Table: 1

Year No. of affected person by Malaria Dead by Malaria No. of affected person by Diarrhoea No. of affected person by Water-borne diseases
1995 2375 157 263 128
1996 3225 408 212 325
1998 1734 92 306 125
2000 4302 113 159 258
2001 5449 258 286 195

When the hazard zonation map, hydrological map (Water quality, ground water level), land use map, socio-economic (literacy, Poverty) map and health condition map are input to a GIS and then an overlay is performed by giving weights and ranks to the various factors (Fig 2). The result of the overlay would give us areas where the precaution and awareness should be created, on what acute problem, to what level, its intensity and the type of solution that can be best used. Thus such a solution program can be compared with an other solution program, if any, conducted earlier. This would help us estimated the success and make any alteration in the solution of the ‘Acute problem’ of the area.

Conclusion:
The Jalpaiguri district exhibits different pattern geomorphological, hydrological and physical set up of the Quaternary terrain comprising the interfluves area of the Mahananda, Teesta, Torsha, Jaldhaka, Sankosh and other rivers provide evidences of parallel transverse faults. The neotectonic movement controls the drainage pattern, topography and groundwater. GIS has been utilized in the storage and retrieval of attribute spatial and non-spatial data such as land use, soil, water quality, socio-economic, and health condition of district. Natural resource is the heart of the district but which is faces the problem by the natural and large scale human induced activity and its consequential hazards such as deforestation, flooding though frequently river shifting, soil erosion and degrade of water resource system due to intensive used of chemical fertilizers and pesticides of tea garden belts for increasing production. The various chemical parameter of water quality shows abnormality in surface and sub- surface water in monsoon periods rather than others seasons which effect falls in the heath conditions of tea garden belts. Low literacy, poverty and lack of awareness are indirectly caused of the poor condition of health of tea garden belts. Integrated thematic maps with spatial and non-spatial data help the planner and decision maker to take special attention which areas are appropriate to set up adult education centre or Public Health Centre to increase or improve the literacy rate or health condition and safe drinking facility. From the foregoing details of different thematic layer with spatial and non-spatial in different aspects is apparent that a comprehensive methodology will be necessary for environment development, which is the bed- rock of development for the whole country.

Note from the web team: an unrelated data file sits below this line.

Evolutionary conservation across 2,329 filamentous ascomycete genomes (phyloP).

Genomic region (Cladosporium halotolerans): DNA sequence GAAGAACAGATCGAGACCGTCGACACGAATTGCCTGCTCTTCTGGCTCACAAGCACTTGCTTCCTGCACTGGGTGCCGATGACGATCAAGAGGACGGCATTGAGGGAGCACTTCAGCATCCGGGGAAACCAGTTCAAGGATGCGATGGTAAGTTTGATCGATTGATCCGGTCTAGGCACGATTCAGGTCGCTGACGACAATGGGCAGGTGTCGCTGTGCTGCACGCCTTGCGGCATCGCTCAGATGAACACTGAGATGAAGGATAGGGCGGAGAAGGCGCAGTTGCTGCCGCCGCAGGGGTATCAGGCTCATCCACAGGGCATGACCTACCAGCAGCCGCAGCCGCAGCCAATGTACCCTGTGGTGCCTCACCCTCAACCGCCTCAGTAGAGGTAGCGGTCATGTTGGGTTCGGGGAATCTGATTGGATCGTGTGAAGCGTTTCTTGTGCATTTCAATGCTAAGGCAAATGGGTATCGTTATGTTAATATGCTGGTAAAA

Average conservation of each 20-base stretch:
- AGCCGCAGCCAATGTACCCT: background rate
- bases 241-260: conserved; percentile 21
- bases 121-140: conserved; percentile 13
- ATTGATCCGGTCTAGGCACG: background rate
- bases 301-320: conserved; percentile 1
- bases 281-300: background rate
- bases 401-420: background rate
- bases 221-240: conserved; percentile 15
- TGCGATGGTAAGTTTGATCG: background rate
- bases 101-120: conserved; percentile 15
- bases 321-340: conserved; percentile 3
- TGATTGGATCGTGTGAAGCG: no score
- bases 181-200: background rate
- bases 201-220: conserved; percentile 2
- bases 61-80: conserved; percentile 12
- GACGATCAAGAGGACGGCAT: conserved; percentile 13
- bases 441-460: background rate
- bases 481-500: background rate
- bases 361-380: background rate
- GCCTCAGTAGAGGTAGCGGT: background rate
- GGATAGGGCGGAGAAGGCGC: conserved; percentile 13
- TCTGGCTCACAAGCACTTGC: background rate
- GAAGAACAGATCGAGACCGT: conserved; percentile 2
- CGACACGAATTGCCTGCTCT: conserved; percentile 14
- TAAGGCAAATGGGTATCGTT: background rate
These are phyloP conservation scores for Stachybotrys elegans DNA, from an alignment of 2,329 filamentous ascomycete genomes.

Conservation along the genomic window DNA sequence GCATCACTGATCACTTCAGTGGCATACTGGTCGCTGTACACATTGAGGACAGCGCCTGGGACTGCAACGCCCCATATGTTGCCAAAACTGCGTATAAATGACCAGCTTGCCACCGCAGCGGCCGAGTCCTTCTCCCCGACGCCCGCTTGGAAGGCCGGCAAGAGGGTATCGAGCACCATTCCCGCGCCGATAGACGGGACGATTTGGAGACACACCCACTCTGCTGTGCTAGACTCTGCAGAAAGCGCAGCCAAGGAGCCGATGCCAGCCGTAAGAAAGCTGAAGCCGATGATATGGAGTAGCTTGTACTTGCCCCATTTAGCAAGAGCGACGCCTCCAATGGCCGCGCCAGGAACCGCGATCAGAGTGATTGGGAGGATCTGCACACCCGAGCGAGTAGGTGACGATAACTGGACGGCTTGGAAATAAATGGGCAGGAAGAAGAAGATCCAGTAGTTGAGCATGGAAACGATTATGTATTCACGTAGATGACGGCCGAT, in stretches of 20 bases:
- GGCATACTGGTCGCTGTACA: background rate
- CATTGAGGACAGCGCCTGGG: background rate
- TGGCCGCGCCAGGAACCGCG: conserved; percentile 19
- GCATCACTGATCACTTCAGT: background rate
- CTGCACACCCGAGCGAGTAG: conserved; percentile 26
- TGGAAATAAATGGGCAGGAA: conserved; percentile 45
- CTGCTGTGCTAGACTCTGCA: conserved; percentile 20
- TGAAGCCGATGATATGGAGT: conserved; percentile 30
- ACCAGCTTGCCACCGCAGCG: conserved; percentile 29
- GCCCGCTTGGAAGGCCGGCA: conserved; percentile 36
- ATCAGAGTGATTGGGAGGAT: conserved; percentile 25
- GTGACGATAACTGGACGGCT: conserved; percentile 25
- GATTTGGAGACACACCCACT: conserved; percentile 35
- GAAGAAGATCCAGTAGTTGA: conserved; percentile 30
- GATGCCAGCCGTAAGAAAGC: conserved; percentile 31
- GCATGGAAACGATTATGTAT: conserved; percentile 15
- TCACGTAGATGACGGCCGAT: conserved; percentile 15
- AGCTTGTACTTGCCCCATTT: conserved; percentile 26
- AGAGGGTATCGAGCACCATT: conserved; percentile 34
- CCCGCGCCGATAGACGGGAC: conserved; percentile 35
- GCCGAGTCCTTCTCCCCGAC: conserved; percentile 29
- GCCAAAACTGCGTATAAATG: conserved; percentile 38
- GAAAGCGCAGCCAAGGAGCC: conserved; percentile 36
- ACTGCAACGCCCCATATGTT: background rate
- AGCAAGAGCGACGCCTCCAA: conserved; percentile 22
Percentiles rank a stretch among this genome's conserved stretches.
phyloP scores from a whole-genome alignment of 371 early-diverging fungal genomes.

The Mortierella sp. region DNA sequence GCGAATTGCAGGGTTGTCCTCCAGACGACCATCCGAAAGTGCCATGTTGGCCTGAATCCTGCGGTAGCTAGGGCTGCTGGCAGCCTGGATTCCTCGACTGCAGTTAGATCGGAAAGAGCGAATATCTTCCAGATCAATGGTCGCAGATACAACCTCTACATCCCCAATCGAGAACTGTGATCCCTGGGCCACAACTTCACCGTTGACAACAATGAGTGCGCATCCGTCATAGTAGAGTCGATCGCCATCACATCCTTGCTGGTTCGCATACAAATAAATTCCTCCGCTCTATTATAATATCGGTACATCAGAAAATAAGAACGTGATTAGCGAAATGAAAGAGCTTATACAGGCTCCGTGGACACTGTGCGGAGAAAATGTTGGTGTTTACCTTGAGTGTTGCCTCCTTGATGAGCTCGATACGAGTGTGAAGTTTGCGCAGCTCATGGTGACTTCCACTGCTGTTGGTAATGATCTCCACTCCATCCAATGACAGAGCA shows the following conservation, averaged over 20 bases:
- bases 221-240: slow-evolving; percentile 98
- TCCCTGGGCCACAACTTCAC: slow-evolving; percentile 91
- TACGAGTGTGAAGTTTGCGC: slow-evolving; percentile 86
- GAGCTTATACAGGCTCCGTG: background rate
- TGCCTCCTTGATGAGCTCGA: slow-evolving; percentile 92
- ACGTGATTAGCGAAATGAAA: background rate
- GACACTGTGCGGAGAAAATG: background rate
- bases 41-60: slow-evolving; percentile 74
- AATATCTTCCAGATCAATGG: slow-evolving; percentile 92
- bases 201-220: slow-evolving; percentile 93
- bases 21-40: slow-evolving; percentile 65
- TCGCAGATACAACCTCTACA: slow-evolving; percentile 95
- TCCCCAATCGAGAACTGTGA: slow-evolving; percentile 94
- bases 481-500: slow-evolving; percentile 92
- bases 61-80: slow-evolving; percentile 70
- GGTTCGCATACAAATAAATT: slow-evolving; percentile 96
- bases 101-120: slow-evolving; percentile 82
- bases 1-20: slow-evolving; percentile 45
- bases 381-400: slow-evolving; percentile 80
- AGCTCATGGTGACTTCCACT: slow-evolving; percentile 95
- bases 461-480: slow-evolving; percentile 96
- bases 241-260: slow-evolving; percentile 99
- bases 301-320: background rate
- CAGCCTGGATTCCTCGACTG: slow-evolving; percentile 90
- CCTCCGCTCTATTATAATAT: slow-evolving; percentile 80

Reference:

  • Das, A & Chattopadhyay, G.S., 1979 – Neotectonics in Tista, Jaldhaka, and Torsa interfluve belt-GSI magazine. vol. 121 ,pp101-109
  • Das, A & Chattopadhyay, G.S., 1982 –Use of soil in building up the Quaternary Stratigraphy of North Bengal-GSI magazine. vol. 121 ,pp87-91
  • Tood D.K (1980) – Groundwater Hydrology, John Wiley and Sons, New York.
  • Singh, S (1998)- Geomorplogy